General Motors keeps putting its money where its mouth is, revealing plans today to invest $7 billion at four plants to expand electric vehicle and battery production.
The company’s largest single investment ever, according to GM President Mark Reuss, gives it the capacity to produce 1 million EVs annually by the end of 2025. The company’s stated goal is to be the “EV market leader in North America by 2025.”
The deal, which includes at least $1 billion in incentives from the state, although some reports put that number at $2.5 billion, creates 4,000 new jobs and retains 1,000, GM officials noted. About $4 billion will go into GM’s Orion (MI) plant, which currently builds the Chevrolet Bolt EV and EUV.
That site will also produce the coming Chevrolet Silverado EV and GMC Sierra EVs as well as Cruise autonomous vehicles. The plant will see 2,350 new jobs created as part of the upgrades, in addition to keeping the 1,000 workers already there in place.
In addition, the company plans to invest $2.6 billion to build a new Ultium cell plant near Lansing, Michigan. The plant is a joint venture with LG Energy, which GM already partners with on plants in Lordstown, Ohio and Spring Hill, Tennessee. A fourth plant is coming, but Reuss declined to offer specifics on where it may be located.
The Orion and Ultium Cells Lansing investments will support an increase in total full-size electric truck production capacity to 600,000 trucks when both Factory Zero and Orion facilities, Reuss noted. Full-size pickups are GM’s best-selling vehicles, so demand is likely to be strong.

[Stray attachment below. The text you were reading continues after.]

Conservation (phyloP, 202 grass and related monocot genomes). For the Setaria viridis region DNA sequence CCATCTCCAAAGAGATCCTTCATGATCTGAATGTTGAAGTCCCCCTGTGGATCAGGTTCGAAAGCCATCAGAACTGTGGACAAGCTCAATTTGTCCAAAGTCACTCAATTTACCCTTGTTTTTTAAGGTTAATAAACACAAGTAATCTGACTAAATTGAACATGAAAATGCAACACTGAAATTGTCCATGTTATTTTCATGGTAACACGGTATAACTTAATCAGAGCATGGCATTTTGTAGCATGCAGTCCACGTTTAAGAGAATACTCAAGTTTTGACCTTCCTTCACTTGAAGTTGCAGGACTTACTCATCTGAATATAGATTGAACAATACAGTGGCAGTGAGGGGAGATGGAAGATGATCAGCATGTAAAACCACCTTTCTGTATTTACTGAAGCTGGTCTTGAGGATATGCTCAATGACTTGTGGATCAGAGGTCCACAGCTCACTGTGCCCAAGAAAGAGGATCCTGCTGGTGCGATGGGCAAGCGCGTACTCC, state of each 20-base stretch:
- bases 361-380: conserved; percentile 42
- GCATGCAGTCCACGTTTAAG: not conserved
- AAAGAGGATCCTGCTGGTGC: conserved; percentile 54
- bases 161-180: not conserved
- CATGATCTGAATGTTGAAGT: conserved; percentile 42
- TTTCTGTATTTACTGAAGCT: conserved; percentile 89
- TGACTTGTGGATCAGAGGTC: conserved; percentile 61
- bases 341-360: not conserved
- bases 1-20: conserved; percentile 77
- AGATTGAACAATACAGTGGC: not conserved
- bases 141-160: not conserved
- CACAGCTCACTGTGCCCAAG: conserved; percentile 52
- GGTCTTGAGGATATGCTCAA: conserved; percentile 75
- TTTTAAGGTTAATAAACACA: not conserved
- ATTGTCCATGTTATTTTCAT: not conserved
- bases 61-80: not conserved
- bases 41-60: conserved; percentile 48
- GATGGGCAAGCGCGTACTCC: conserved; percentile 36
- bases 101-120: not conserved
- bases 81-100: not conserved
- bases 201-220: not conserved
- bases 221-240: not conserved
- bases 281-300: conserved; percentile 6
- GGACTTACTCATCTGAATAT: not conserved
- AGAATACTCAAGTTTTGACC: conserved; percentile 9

“So, you know, as we see the transition happening, we know the adoption rate has really increased over the last year or two,” Reuss said during a call with journalists Tuesday morning. “So we’ve done that research and so we see the acceptance of the newly introduced Silverado as very positive and high as well.”
GM’s also looking down the road, investing $510 million in two Lansing-area assembly plants so they can provide the company with the flexibility it needs going forward. The Lansing Delta Township Assembly plant is being prepped to handle the next generation of Chevrolet Traverse and Buick Enclave. Meanwhile the Lansing Grand River Assembly site is getting unspecified updates.
“(W)e’re going to be very agile because we have our existing truck plans. in place to handle the internal combustion engine variants as well as much as our customers want,” Reuss said. “So, you know, that’s the way we’re approaching it very agile, very, very much a foot in both camps as we as we do this transition.”